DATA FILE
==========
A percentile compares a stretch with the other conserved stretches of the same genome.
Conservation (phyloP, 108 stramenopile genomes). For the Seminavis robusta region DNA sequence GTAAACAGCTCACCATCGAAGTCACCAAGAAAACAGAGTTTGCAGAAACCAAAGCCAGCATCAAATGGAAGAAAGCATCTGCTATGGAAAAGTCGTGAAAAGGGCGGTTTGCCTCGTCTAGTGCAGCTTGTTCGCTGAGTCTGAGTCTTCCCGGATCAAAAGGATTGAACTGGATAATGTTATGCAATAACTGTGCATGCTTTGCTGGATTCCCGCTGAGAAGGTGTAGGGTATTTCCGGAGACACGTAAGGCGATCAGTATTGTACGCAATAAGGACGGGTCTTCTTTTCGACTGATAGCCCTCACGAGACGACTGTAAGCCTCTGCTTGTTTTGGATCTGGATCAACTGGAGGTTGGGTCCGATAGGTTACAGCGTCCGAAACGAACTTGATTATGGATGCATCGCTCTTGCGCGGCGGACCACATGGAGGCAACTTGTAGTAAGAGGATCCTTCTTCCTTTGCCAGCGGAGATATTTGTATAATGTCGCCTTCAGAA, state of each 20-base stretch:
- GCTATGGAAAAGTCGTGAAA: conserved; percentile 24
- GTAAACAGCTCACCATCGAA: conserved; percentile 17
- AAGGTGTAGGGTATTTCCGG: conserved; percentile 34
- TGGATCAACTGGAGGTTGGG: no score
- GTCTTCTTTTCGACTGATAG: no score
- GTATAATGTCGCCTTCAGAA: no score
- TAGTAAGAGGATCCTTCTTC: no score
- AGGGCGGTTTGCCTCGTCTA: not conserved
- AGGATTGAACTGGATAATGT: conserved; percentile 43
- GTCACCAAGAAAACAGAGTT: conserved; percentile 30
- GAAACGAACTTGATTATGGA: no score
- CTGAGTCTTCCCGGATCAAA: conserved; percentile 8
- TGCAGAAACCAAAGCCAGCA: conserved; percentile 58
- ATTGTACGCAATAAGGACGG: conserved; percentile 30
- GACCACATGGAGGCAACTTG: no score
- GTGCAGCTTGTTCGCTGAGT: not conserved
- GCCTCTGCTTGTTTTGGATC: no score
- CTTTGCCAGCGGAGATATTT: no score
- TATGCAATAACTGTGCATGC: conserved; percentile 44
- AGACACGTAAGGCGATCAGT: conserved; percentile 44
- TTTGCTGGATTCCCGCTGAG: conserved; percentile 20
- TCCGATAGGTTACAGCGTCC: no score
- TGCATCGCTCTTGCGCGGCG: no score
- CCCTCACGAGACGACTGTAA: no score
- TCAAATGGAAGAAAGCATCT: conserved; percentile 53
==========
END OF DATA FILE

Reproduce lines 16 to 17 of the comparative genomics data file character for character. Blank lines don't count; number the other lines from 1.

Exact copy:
- ATTGTACGCAATAAGGACGG: conserved; percentile 30
- GACCACATGGAGGCAACTTG: no score